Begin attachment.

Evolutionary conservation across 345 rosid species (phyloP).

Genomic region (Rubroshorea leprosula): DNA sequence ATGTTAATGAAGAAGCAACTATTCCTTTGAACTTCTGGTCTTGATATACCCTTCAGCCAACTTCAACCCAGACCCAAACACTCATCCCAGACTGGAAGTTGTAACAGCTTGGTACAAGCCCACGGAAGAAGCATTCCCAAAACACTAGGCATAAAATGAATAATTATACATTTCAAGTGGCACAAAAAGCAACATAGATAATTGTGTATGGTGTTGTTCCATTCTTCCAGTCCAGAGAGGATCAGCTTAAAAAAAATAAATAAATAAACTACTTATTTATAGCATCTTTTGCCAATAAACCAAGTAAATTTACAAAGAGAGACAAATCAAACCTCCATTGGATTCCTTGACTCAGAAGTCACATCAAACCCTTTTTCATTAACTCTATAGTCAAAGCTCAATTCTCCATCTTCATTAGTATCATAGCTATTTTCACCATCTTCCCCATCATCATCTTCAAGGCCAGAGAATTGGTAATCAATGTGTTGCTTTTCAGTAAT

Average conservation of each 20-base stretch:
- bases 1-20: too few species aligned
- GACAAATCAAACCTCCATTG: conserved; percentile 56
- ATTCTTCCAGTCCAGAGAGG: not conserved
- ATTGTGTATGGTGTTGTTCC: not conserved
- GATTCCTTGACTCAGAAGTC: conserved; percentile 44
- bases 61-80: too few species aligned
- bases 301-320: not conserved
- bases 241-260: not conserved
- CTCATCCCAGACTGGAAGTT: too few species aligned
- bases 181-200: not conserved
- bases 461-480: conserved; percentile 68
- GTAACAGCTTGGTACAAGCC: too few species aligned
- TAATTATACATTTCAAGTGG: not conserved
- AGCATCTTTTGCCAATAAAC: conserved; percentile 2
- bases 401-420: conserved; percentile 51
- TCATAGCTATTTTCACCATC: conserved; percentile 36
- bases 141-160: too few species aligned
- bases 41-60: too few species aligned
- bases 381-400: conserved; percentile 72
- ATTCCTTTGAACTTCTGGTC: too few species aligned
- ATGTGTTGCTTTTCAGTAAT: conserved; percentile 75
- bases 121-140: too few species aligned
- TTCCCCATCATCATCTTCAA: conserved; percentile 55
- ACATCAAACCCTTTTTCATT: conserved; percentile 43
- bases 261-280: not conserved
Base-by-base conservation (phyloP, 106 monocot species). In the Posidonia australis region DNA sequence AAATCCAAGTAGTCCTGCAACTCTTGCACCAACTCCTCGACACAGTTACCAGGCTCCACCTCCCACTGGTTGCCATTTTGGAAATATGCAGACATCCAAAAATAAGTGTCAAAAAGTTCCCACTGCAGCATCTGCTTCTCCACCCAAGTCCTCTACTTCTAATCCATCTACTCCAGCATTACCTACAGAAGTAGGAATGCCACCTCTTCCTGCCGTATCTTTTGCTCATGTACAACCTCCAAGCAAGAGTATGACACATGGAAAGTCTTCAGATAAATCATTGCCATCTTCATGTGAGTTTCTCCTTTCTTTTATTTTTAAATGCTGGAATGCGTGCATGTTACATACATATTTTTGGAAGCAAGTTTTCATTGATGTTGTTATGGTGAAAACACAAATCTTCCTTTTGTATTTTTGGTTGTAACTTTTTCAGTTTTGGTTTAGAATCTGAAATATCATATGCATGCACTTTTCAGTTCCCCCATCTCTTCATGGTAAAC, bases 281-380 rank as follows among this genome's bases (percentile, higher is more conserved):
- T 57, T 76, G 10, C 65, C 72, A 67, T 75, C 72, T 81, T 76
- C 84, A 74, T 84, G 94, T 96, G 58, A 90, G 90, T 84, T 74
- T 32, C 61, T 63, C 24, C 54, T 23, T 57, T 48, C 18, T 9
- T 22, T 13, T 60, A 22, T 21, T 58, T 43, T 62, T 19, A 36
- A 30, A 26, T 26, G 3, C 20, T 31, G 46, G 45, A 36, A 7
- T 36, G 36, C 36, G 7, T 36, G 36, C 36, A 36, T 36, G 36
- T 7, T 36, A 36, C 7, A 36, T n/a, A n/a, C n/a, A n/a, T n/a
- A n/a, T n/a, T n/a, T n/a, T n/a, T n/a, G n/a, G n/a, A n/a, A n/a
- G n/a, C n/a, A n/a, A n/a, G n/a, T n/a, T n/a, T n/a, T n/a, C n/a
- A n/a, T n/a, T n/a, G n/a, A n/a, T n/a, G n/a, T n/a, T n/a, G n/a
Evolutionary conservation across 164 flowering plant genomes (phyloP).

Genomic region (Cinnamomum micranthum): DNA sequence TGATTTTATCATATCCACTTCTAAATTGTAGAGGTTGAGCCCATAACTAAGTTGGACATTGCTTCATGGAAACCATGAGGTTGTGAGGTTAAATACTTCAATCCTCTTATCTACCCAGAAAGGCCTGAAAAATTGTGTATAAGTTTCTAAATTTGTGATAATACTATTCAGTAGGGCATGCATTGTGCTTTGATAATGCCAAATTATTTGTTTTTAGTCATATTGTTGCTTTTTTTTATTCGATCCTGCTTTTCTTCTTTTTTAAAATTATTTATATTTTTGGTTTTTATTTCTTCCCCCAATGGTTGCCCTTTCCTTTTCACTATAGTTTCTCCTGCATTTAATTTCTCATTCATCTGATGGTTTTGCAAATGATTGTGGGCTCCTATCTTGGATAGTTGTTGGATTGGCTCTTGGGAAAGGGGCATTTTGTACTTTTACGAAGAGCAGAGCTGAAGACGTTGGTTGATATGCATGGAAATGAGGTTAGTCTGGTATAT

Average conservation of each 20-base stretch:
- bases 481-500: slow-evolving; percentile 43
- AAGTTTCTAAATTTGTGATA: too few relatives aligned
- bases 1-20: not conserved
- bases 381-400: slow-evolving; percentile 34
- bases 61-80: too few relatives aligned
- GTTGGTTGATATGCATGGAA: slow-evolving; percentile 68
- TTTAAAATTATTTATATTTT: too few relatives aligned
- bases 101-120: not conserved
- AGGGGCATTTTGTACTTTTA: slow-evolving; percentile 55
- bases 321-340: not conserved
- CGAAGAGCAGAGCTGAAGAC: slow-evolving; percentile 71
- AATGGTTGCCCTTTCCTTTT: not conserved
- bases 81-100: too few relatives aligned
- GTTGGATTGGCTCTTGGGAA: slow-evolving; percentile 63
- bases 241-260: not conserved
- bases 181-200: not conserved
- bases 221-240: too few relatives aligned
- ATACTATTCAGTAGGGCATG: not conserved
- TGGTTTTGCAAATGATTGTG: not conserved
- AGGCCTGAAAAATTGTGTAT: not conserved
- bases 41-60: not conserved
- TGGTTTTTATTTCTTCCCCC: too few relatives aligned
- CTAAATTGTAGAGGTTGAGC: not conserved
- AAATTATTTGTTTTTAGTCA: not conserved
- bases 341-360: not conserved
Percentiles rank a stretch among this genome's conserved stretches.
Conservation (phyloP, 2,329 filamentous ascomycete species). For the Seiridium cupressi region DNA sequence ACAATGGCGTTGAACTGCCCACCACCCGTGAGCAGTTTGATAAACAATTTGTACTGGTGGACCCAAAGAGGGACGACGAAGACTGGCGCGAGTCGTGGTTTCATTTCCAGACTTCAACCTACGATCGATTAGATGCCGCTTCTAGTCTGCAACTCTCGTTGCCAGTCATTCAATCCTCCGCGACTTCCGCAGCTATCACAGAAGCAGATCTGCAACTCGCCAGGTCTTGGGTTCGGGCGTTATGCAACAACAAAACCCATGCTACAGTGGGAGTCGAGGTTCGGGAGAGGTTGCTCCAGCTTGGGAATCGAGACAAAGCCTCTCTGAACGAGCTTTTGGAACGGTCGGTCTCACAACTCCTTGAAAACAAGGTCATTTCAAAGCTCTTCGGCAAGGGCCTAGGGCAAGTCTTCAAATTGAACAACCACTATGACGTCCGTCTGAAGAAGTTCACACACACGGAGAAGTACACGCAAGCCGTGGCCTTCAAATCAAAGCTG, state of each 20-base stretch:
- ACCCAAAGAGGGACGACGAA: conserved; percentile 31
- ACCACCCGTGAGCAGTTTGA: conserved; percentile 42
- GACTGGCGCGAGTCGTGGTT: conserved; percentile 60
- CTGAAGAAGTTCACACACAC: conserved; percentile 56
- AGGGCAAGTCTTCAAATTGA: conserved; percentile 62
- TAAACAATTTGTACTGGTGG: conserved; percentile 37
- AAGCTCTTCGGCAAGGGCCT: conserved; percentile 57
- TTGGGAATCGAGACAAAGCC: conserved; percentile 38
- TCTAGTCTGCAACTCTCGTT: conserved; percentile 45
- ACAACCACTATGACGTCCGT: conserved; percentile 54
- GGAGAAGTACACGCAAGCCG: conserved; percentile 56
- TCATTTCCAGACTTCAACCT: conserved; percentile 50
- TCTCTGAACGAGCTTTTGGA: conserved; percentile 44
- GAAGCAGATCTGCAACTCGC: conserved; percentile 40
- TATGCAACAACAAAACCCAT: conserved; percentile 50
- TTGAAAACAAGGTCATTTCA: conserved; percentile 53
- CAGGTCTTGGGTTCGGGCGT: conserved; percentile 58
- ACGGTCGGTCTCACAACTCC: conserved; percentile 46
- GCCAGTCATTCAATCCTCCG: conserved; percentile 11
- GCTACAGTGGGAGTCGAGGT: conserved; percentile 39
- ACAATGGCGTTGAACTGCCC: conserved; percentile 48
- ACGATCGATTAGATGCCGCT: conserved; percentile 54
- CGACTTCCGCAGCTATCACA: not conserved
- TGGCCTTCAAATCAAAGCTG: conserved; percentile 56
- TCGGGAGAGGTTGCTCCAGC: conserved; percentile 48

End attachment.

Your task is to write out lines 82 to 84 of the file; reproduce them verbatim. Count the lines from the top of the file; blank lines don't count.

- TCTCTGAACGAGCTTTTGGA: conserved; percentile 44
- GAAGCAGATCTGCAACTCGC: conserved; percentile 40
- TATGCAACAACAAAACCCAT: conserved; percentile 50